The route into the campground might challenge some. No one recommends arriving via highway 49 from the north. A few hardy souls might be okay driving in on 49 from the south, but it has many twists and turns and fairly steep grades. The best route in is via the highway 50, Shingle Springs, Green Valley Rd., Lotus Rd. route. Even that approach includes a bit over a mile of 10% grade. Then, once you arrive at the park there are some tight turns on narrow roads on steep hills. If you manage to snag a river-front site, though, in my opinion it’s worth it.

PHOTO_20140819_092844.jpg In addition to watching the rafters we’ve been entertained by paragliders who launched from the mountain just across the river from us and glided on the air currents for nearly an hour and also by hardy fellow campers panning for gold in the cold water. One fellow showed me a small vial with several flecks of gold he had found that day. Others fished for trout and reported some limited success on that front.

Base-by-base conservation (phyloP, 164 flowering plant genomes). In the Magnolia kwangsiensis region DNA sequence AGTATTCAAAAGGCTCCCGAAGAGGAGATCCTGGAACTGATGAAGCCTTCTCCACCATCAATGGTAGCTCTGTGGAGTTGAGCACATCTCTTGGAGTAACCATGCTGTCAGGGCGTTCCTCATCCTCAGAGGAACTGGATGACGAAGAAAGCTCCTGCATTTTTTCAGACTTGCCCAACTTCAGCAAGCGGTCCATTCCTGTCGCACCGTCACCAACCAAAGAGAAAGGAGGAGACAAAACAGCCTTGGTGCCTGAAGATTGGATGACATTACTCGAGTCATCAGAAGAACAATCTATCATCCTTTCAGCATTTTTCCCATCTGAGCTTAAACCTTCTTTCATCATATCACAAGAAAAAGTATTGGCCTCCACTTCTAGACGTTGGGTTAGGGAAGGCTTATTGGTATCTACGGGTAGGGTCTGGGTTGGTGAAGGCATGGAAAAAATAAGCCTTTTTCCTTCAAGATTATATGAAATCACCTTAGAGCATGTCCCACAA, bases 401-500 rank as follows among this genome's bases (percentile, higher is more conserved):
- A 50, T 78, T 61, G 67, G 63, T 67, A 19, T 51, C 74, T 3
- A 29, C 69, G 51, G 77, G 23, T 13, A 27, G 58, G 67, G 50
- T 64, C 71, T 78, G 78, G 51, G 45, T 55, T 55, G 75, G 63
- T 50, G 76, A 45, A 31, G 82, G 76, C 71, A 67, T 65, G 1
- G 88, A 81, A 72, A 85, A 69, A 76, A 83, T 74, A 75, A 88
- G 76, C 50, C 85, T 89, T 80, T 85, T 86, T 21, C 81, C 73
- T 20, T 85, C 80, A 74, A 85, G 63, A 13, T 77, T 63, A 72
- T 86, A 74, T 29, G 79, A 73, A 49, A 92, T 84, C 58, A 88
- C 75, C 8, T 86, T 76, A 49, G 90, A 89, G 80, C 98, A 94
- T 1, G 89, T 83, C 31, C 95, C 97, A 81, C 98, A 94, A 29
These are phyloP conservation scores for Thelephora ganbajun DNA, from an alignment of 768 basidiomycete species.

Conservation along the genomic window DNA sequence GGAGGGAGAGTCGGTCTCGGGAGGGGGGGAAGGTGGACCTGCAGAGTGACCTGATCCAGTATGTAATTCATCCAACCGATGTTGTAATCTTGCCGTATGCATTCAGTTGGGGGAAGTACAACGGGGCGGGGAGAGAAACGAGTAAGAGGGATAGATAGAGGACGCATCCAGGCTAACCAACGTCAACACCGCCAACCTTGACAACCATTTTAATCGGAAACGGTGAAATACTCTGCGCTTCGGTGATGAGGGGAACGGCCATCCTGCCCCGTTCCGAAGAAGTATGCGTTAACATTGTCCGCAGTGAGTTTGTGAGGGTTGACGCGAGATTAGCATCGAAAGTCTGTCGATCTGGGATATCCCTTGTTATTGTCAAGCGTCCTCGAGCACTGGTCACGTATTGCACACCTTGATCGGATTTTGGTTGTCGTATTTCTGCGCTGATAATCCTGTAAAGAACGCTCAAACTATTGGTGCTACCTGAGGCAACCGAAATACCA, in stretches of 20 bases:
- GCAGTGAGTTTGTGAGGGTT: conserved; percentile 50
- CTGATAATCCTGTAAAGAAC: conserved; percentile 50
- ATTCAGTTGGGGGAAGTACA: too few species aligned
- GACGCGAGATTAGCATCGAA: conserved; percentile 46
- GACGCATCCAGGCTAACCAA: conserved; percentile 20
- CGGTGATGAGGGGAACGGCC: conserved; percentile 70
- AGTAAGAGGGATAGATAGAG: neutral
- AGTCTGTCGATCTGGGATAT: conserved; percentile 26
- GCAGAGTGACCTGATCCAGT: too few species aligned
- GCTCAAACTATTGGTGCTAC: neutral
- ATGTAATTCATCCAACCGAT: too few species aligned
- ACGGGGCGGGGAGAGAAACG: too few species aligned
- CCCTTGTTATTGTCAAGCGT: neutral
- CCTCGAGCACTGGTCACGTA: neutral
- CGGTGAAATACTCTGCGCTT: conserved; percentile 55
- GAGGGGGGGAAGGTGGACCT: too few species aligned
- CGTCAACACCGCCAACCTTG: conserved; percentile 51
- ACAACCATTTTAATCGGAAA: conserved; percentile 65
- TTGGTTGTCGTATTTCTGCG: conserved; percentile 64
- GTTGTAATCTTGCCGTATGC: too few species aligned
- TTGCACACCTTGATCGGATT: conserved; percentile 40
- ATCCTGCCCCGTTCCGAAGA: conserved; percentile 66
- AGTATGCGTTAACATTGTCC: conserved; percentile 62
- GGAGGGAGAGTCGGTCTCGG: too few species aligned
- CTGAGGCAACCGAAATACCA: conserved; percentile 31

Satellite TV was reasonably easy to get and my Verizon 4G has a decent 3 bars of signal strength. We’ve really enjoyed our relaxing spot on the river and hope to return someday.


2014 – California State Railroad Museum – Sacramento

I was away several days during this stop on our 2014 adventure, but we did get to visit the California State Railroad Museum in Sacramento.  We concluded that it is well worth the $10 price of admission.

IMG_2801.JPG This museum takes the visitor through railroad history. There are dioramas of the Transcontinental Railroad that describe the dangers and hardship the workers endured to get the railroad done.

IMG_2820.JPG There are engines from different eras, including several vintage steam engines.  There’s also a mail car, sleeper, dining car, freight cars, and an early refrigerator car.  I especially liked the diorama of an early day telegraph office featuring a woman in telegrapher.  Throughout the building is a variety of memorabilia.